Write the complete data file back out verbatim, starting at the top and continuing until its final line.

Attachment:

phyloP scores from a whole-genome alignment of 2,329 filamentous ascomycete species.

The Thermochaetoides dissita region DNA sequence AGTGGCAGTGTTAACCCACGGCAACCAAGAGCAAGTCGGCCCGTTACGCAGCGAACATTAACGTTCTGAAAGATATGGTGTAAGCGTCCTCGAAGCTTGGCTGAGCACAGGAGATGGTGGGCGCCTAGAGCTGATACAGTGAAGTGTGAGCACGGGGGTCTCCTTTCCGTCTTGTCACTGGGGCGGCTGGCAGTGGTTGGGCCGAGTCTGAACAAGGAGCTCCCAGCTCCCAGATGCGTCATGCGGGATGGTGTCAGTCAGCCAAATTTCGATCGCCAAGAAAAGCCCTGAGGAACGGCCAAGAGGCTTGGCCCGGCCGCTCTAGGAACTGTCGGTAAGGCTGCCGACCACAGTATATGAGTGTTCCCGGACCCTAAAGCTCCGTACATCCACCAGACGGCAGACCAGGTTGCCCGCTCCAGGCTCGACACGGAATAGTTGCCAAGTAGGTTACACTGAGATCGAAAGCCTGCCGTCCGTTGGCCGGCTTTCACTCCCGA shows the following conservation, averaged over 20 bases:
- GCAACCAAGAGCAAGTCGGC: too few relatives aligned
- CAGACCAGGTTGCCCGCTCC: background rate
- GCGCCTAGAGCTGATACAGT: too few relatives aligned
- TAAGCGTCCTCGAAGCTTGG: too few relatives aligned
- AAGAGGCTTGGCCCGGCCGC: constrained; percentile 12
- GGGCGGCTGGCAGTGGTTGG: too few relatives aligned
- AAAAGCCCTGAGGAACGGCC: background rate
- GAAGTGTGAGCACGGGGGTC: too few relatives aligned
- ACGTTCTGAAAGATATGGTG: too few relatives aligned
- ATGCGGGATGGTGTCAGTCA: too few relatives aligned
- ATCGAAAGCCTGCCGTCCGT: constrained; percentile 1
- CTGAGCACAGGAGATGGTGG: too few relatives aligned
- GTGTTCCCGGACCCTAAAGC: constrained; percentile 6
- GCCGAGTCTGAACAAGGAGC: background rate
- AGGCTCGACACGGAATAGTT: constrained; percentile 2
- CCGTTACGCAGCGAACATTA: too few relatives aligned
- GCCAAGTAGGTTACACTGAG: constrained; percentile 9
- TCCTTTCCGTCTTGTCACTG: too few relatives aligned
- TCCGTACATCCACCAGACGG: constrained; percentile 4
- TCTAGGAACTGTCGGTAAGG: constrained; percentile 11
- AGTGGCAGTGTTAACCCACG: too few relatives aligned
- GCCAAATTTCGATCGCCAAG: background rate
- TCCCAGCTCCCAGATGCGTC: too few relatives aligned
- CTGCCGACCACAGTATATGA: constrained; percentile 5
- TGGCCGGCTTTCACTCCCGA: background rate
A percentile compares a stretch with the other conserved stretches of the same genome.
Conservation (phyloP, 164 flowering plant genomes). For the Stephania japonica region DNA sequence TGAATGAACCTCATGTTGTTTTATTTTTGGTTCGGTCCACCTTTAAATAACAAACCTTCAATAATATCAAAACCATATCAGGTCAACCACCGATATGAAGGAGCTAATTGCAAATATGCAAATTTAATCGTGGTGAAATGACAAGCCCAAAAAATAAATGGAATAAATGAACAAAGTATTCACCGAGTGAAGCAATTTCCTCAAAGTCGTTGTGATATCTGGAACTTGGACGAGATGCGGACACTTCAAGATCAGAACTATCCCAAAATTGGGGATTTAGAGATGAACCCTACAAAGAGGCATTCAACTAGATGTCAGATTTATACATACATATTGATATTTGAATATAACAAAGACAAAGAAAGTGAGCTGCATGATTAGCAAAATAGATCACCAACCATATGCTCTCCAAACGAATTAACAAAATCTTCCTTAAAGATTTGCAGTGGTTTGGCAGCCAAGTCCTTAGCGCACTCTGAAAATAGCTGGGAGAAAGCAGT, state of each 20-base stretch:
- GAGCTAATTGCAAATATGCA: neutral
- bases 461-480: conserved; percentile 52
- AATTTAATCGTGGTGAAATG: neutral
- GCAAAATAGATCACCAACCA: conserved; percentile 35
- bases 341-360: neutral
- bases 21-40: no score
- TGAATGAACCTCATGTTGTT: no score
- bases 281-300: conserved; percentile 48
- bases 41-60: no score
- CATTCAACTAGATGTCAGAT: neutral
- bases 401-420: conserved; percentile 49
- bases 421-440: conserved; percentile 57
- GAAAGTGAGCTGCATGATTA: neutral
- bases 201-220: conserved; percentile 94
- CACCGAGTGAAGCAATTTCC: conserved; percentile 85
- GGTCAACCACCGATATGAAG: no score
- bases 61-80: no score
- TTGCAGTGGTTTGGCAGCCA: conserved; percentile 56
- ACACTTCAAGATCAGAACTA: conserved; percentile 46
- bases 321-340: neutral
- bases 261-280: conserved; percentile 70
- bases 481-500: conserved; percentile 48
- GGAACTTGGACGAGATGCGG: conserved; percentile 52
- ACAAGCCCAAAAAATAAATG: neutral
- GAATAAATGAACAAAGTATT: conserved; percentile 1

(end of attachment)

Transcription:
phyloP scores from a whole-genome alignment of 2,329 filamentous ascomycete species.

The Thermochaetoides dissita region DNA sequence AGTGGCAGTGTTAACCCACGGCAACCAAGAGCAAGTCGGCCCGTTACGCAGCGAACATTAACGTTCTGAAAGATATGGTGTAAGCGTCCTCGAAGCTTGGCTGAGCACAGGAGATGGTGGGCGCCTAGAGCTGATACAGTGAAGTGTGAGCACGGGGGTCTCCTTTCCGTCTTGTCACTGGGGCGGCTGGCAGTGGTTGGGCCGAGTCTGAACAAGGAGCTCCCAGCTCCCAGATGCGTCATGCGGGATGGTGTCAGTCAGCCAAATTTCGATCGCCAAGAAAAGCCCTGAGGAACGGCCAAGAGGCTTGGCCCGGCCGCTCTAGGAACTGTCGGTAAGGCTGCCGACCACAGTATATGAGTGTTCCCGGACCCTAAAGCTCCGTACATCCACCAGACGGCAGACCAGGTTGCCCGCTCCAGGCTCGACACGGAATAGTTGCCAAGTAGGTTACACTGAGATCGAAAGCCTGCCGTCCGTTGGCCGGCTTTCACTCCCGA shows the following conservation, averaged over 20 bases:
- GCAACCAAGAGCAAGTCGGC: too few relatives aligned
- CAGACCAGGTTGCCCGCTCC: background rate
- GCGCCTAGAGCTGATACAGT: too few relatives aligned
- TAAGCGTCCTCGAAGCTTGG: too few relatives aligned
- AAGAGGCTTGGCCCGGCCGC: constrained; percentile 12
- GGGCGGCTGGCAGTGGTTGG: too few relatives aligned
- AAAAGCCCTGAGGAACGGCC: background rate
- GAAGTGTGAGCACGGGGGTC: too few relatives aligned
- ACGTTCTGAAAGATATGGTG: too few relatives aligned
- ATGCGGGATGGTGTCAGTCA: too few relatives aligned
- ATCGAAAGCCTGCCGTCCGT: constrained; percentile 1
- CTGAGCACAGGAGATGGTGG: too few relatives aligned
- GTGTTCCCGGACCCTAAAGC: constrained; percentile 6
- GCCGAGTCTGAACAAGGAGC: background rate
- AGGCTCGACACGGAATAGTT: constrained; percentile 2
- CCGTTACGCAGCGAACATTA: too few relatives aligned
- GCCAAGTAGGTTACACTGAG: constrained; percentile 9
- TCCTTTCCGTCTTGTCACTG: too few relatives aligned
- TCCGTACATCCACCAGACGG: constrained; percentile 4
- TCTAGGAACTGTCGGTAAGG: constrained; percentile 11
- AGTGGCAGTGTTAACCCACG: too few relatives aligned
- GCCAAATTTCGATCGCCAAG: background rate
- TCCCAGCTCCCAGATGCGTC: too few relatives aligned
- CTGCCGACCACAGTATATGA: constrained; percentile 5
- TGGCCGGCTTTCACTCCCGA: background rate
A percentile compares a stretch with the other conserved stretches of the same genome.
Conservation (phyloP, 164 flowering plant genomes). For the Stephania japonica region DNA sequence TGAATGAACCTCATGTTGTTTTATTTTTGGTTCGGTCCACCTTTAAATAACAAACCTTCAATAATATCAAAACCATATCAGGTCAACCACCGATATGAAGGAGCTAATTGCAAATATGCAAATTTAATCGTGGTGAAATGACAAGCCCAAAAAATAAATGGAATAAATGAACAAAGTATTCACCGAGTGAAGCAATTTCCTCAAAGTCGTTGTGATATCTGGAACTTGGACGAGATGCGGACACTTCAAGATCAGAACTATCCCAAAATTGGGGATTTAGAGATGAACCCTACAAAGAGGCATTCAACTAGATGTCAGATTTATACATACATATTGATATTTGAATATAACAAAGACAAAGAAAGTGAGCTGCATGATTAGCAAAATAGATCACCAACCATATGCTCTCCAAACGAATTAACAAAATCTTCCTTAAAGATTTGCAGTGGTTTGGCAGCCAAGTCCTTAGCGCACTCTGAAAATAGCTGGGAGAAAGCAGT, state of each 20-base stretch:
- GAGCTAATTGCAAATATGCA: neutral
- bases 461-480: conserved; percentile 52
- AATTTAATCGTGGTGAAATG: neutral
- GCAAAATAGATCACCAACCA: conserved; percentile 35
- bases 341-360: neutral
- bases 21-40: no score
- TGAATGAACCTCATGTTGTT: no score
- bases 281-300: conserved; percentile 48
- bases 41-60: no score
- CATTCAACTAGATGTCAGAT: neutral
- bases 401-420: conserved; percentile 49
- bases 421-440: conserved; percentile 57
- GAAAGTGAGCTGCATGATTA: neutral
- bases 201-220: conserved; percentile 94
- CACCGAGTGAAGCAATTTCC: conserved; percentile 85
- GGTCAACCACCGATATGAAG: no score
- bases 61-80: no score
- TTGCAGTGGTTTGGCAGCCA: conserved; percentile 56
- ACACTTCAAGATCAGAACTA: conserved; percentile 46
- bases 321-340: neutral
- bases 261-280: conserved; percentile 70
- bases 481-500: conserved; percentile 48
- GGAACTTGGACGAGATGCGG: conserved; percentile 52
- ACAAGCCCAAAAAATAAATG: neutral
- GAATAAATGAACAAAGTATT: conserved; percentile 1